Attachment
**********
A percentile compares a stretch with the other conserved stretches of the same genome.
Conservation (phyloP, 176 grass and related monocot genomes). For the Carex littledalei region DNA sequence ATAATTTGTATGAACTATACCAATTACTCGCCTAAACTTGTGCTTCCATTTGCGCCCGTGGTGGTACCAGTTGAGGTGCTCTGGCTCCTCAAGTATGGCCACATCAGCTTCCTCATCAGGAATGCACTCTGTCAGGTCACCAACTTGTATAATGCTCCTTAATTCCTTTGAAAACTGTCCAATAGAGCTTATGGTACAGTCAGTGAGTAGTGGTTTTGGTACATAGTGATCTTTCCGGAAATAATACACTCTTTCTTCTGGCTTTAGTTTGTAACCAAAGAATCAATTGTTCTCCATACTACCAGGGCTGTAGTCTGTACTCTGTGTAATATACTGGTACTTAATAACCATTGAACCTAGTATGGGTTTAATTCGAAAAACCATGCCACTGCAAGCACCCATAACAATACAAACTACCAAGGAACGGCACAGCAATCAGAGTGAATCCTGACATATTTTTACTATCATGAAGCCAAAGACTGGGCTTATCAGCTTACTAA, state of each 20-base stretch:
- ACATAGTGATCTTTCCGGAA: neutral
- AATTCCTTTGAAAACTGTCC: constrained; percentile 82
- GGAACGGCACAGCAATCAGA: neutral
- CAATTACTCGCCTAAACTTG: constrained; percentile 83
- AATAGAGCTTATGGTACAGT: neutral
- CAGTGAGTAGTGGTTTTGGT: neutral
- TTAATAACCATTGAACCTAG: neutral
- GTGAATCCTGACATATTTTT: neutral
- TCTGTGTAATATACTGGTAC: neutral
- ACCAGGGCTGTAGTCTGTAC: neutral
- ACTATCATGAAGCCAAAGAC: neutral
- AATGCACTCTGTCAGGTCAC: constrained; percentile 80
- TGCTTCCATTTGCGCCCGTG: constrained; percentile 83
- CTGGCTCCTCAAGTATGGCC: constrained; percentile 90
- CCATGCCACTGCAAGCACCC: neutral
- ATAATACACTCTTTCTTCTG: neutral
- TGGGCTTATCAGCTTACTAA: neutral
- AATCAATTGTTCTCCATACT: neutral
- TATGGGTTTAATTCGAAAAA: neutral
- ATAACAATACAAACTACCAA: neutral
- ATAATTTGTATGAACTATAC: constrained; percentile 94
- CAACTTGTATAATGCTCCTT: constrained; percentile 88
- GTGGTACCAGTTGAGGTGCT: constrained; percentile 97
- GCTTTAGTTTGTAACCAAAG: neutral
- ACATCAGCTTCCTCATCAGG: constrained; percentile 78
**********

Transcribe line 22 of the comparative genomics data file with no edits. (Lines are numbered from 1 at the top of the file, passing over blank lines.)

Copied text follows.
- ATAACAATACAAACTACCAA: neutral